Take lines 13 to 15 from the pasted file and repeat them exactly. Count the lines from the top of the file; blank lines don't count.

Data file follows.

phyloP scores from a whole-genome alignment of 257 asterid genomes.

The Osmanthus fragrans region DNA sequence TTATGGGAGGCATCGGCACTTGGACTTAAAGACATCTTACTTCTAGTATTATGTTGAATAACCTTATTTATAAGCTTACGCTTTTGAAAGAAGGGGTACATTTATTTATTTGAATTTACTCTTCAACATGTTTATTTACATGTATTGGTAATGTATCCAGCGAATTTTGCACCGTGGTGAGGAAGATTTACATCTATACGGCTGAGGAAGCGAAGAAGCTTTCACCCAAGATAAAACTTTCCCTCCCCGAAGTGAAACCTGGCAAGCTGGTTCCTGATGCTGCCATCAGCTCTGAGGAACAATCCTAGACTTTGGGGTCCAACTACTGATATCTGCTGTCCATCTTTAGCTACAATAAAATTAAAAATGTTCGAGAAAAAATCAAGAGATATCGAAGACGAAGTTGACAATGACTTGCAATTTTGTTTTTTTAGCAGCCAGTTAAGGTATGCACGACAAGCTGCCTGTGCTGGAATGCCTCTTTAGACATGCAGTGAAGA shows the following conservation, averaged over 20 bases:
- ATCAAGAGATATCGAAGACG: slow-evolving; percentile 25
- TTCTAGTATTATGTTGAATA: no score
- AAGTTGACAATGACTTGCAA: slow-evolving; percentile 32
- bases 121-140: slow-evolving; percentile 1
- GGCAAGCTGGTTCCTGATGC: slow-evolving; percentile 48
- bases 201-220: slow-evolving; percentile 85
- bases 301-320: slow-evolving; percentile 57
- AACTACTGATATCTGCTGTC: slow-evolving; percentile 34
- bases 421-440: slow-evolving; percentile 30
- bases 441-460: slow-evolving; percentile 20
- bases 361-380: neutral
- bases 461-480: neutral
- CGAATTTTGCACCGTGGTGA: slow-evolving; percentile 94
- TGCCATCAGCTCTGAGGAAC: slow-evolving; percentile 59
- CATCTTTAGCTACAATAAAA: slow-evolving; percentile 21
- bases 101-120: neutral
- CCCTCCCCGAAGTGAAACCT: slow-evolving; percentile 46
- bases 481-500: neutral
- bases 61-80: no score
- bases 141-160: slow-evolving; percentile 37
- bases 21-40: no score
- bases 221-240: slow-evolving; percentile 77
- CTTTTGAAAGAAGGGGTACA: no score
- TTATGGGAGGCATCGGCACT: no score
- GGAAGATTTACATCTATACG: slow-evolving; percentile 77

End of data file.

- bases 361-380: neutral
- bases 461-480: neutral
- CGAATTTTGCACCGTGGTGA: slow-evolving; percentile 94